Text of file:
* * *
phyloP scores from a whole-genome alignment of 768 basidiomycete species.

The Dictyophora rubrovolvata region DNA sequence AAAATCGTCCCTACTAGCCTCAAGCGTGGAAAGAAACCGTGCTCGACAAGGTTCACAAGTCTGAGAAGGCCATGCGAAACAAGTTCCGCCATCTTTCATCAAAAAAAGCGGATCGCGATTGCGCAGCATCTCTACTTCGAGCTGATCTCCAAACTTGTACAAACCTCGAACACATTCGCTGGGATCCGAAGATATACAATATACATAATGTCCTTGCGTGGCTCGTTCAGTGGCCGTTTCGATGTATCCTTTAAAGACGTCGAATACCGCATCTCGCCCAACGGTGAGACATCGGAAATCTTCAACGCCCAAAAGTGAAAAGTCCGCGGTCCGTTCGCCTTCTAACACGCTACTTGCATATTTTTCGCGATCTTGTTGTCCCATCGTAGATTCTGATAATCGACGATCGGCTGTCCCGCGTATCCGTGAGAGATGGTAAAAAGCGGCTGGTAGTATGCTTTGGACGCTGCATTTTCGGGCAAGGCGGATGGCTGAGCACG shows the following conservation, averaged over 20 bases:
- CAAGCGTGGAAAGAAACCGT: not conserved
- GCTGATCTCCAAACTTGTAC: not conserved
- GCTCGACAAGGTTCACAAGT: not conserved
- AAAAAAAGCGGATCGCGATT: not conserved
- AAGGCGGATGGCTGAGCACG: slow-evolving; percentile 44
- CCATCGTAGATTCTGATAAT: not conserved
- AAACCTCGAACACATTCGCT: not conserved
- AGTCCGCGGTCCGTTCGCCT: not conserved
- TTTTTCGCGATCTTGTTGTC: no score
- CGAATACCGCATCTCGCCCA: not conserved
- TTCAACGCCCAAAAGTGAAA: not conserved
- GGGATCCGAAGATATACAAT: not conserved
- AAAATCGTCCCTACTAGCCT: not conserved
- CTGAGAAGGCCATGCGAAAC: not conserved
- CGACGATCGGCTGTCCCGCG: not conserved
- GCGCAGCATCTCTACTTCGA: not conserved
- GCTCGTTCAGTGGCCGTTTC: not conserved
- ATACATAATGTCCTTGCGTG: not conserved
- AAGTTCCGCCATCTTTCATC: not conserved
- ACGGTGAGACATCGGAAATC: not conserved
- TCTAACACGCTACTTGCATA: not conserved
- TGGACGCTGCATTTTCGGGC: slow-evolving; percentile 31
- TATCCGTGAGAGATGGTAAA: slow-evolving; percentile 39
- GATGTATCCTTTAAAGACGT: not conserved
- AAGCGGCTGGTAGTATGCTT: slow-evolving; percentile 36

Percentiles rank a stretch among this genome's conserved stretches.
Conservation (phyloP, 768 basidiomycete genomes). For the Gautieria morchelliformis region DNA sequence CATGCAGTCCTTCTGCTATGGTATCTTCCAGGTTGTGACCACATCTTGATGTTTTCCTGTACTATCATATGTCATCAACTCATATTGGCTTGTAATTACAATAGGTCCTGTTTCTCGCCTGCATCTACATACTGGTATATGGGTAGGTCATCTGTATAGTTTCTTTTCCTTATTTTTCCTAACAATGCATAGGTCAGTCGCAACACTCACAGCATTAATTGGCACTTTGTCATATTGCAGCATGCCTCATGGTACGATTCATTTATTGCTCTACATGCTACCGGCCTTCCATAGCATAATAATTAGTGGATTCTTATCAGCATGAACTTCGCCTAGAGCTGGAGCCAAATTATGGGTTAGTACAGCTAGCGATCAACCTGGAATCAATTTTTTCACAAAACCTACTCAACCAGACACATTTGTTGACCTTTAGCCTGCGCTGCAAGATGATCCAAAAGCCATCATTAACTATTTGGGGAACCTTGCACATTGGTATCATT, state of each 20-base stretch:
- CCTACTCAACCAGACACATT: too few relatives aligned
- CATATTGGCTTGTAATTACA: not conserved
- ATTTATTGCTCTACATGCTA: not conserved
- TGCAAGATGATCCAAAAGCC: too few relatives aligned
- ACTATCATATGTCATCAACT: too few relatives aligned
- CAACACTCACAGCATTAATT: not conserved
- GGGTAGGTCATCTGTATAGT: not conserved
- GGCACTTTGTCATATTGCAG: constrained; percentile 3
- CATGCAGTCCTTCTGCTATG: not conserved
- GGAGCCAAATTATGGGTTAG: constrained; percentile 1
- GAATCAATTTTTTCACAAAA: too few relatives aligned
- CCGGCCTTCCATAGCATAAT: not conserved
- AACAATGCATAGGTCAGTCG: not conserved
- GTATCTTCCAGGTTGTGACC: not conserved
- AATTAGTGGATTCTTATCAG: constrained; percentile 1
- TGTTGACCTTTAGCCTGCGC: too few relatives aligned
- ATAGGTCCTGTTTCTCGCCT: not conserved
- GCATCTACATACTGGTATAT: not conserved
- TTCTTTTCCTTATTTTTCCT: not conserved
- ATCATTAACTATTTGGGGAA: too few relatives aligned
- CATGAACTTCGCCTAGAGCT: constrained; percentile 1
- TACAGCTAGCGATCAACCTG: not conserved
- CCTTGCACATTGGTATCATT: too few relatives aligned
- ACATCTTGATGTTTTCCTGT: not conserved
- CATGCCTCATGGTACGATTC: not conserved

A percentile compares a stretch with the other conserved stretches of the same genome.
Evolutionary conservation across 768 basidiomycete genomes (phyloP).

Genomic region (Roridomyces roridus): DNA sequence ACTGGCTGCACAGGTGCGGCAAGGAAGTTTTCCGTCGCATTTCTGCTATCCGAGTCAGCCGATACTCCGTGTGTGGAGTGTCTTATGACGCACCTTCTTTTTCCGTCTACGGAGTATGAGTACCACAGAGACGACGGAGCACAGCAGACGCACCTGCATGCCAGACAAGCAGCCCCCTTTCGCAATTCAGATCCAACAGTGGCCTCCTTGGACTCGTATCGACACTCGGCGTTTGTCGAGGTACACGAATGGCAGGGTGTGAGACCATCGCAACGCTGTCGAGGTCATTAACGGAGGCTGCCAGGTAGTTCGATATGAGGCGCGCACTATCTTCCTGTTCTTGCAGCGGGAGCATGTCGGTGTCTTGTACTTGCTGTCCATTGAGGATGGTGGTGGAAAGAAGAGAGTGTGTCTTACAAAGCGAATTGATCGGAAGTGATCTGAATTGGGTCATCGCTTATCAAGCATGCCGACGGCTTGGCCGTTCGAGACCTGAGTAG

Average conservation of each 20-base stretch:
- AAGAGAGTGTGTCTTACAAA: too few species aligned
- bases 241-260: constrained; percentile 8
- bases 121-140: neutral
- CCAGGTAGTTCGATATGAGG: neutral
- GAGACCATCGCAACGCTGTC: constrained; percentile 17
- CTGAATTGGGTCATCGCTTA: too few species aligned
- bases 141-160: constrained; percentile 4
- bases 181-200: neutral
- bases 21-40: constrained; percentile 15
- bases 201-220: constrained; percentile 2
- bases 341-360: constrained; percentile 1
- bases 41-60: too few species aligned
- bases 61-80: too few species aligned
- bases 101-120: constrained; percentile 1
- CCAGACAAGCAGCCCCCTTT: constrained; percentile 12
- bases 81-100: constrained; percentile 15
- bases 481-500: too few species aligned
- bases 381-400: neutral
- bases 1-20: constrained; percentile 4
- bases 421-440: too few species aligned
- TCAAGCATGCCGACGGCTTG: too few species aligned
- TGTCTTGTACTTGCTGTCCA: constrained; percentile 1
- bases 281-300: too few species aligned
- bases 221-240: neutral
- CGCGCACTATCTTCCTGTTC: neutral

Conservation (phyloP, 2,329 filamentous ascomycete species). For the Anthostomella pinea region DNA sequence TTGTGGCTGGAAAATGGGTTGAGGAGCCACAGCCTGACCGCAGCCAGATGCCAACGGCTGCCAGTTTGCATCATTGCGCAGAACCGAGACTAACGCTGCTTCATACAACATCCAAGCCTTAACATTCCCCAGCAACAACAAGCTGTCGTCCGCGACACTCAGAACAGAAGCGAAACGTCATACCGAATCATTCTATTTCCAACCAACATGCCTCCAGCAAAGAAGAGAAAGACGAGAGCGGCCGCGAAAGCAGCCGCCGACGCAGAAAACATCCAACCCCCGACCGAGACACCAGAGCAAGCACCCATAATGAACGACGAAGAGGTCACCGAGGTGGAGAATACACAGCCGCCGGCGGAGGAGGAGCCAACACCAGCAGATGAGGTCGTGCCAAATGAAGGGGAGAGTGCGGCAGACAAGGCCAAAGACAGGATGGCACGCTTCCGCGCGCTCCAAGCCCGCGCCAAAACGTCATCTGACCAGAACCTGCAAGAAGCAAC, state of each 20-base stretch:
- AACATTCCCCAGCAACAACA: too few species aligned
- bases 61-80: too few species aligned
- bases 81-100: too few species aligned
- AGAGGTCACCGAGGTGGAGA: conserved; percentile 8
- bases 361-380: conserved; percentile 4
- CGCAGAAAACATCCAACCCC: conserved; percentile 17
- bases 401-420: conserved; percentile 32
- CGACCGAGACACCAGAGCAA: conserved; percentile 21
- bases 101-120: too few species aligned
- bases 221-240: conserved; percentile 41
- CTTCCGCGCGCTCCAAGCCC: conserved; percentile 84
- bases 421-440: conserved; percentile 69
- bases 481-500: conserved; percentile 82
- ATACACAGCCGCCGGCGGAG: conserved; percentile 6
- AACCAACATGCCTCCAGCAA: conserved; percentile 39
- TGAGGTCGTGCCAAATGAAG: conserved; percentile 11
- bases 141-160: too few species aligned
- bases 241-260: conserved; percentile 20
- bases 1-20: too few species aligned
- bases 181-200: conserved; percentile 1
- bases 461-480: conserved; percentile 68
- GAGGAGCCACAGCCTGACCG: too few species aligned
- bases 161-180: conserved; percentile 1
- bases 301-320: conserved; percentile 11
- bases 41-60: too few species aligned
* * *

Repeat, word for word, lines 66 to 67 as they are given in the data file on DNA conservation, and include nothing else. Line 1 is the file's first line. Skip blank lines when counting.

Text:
- bases 181-200: neutral
- bases 21-40: constrained; percentile 15